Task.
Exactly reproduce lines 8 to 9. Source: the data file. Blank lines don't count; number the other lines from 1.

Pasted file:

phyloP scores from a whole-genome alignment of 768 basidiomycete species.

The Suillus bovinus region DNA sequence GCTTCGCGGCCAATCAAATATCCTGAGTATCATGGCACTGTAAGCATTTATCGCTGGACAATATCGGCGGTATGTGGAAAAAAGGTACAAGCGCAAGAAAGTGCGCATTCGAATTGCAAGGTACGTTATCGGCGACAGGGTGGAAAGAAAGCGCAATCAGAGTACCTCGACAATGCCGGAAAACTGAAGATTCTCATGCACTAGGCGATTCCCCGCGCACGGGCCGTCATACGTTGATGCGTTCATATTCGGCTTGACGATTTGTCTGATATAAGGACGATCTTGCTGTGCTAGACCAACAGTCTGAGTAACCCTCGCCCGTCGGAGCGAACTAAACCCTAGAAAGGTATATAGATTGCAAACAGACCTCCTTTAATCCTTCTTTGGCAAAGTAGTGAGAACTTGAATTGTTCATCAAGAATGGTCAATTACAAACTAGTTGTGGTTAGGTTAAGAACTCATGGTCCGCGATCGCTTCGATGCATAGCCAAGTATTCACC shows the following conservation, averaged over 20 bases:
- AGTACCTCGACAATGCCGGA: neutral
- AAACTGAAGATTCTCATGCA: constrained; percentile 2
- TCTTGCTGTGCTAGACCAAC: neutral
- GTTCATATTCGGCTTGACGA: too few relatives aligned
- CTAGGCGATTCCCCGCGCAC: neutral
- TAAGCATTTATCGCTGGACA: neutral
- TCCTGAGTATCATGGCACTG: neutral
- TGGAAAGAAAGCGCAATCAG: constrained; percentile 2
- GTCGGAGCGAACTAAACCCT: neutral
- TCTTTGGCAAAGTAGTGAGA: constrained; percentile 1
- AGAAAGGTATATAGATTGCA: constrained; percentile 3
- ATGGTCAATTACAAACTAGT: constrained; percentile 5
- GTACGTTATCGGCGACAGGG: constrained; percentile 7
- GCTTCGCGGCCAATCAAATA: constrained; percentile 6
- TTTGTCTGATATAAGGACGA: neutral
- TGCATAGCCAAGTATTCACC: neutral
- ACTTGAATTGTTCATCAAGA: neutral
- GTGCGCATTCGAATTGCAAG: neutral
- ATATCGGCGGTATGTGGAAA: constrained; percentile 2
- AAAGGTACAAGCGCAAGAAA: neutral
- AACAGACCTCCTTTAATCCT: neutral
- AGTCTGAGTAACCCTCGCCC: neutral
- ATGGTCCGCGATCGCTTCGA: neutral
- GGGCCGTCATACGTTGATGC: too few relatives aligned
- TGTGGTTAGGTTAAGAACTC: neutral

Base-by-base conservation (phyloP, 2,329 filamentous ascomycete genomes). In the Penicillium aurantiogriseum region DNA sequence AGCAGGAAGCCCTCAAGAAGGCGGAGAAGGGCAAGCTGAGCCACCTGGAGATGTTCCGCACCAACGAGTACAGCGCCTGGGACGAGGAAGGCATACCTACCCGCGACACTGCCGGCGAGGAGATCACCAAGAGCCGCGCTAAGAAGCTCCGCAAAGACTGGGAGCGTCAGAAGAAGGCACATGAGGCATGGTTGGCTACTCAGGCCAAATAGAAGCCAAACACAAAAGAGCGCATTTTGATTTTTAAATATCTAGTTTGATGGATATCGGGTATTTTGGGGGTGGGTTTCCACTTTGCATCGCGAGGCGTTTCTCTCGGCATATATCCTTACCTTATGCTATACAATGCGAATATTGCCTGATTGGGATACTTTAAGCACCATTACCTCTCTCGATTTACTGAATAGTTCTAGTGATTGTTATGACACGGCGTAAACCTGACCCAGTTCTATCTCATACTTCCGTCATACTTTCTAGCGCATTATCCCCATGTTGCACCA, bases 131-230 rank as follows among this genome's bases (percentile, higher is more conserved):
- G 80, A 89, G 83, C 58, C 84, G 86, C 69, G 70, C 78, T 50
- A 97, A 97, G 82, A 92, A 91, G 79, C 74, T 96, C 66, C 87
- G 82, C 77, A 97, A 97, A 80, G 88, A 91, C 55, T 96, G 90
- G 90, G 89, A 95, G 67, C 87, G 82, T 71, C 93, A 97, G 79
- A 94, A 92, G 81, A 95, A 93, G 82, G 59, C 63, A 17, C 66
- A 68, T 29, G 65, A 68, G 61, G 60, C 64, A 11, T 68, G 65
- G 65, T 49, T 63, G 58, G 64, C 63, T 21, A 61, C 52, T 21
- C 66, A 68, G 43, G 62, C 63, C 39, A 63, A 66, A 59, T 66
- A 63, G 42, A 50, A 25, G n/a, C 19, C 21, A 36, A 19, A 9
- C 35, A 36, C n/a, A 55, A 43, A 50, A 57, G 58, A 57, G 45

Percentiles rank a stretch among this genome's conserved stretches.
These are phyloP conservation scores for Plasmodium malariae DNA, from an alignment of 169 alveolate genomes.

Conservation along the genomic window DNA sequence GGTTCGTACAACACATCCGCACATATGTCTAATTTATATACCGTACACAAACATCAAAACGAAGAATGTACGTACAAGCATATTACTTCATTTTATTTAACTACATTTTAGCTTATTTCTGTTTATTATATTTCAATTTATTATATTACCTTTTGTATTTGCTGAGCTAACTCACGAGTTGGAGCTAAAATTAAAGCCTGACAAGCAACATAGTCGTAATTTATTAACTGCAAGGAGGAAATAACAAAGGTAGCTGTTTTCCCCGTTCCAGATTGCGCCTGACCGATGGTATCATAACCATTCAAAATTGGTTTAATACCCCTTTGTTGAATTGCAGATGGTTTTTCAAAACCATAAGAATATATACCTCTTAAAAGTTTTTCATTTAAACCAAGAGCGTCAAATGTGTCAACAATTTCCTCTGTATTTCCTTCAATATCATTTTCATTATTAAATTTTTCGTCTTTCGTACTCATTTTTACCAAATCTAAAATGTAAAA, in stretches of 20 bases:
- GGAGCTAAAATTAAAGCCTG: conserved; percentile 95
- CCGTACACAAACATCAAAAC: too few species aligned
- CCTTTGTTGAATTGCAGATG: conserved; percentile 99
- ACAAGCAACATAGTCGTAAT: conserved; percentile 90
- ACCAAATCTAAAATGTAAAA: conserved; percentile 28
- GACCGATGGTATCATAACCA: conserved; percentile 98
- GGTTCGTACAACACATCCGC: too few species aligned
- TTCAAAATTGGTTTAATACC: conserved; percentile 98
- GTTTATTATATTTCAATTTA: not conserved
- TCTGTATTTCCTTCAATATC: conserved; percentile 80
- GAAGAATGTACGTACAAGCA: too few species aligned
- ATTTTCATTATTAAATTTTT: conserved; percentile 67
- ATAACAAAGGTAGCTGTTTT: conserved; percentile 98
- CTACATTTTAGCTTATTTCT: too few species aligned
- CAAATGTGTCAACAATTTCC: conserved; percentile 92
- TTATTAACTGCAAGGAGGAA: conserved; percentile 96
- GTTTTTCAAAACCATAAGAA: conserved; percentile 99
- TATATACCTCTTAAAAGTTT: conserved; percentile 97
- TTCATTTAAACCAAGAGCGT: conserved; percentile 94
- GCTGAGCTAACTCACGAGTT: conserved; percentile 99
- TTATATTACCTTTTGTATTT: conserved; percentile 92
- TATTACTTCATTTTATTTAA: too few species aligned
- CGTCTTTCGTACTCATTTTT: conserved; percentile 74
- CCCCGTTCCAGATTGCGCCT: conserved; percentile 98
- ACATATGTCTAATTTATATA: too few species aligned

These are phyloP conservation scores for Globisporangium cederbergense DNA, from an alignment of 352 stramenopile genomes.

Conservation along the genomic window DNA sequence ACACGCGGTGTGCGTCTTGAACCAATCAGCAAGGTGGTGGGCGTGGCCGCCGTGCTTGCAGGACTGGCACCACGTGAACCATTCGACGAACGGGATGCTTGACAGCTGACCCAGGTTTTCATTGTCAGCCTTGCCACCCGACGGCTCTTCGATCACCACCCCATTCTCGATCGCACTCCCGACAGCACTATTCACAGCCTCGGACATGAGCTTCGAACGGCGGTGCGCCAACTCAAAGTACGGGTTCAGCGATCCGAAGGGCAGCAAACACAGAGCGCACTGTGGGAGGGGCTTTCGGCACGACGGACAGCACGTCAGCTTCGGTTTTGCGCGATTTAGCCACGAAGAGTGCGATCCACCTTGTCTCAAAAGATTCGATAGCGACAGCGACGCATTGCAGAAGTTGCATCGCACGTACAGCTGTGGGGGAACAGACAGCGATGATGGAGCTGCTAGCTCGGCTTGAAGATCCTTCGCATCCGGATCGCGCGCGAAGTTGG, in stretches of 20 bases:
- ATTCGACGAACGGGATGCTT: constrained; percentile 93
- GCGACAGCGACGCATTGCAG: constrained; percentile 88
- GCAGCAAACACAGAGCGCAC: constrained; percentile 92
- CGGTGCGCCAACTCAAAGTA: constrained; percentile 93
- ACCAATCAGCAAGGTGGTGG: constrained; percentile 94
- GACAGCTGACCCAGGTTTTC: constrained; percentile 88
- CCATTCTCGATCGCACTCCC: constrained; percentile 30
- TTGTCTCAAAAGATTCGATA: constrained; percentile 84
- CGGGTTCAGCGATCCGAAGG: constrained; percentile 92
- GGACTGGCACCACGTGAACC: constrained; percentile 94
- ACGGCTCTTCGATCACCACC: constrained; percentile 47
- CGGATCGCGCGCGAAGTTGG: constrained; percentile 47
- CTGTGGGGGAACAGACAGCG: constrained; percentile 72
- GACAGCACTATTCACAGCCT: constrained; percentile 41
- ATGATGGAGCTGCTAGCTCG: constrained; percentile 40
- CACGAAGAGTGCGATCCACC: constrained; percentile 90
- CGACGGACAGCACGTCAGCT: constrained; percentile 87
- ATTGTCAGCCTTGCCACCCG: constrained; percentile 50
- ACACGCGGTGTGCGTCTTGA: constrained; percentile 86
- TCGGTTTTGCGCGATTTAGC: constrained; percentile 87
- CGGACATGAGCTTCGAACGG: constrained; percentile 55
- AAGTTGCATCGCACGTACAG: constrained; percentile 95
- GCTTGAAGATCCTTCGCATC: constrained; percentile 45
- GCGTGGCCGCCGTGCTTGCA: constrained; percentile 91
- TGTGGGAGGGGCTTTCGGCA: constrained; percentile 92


- TAAGCATTTATCGCTGGACA: neutral
- TCCTGAGTATCATGGCACTG: neutral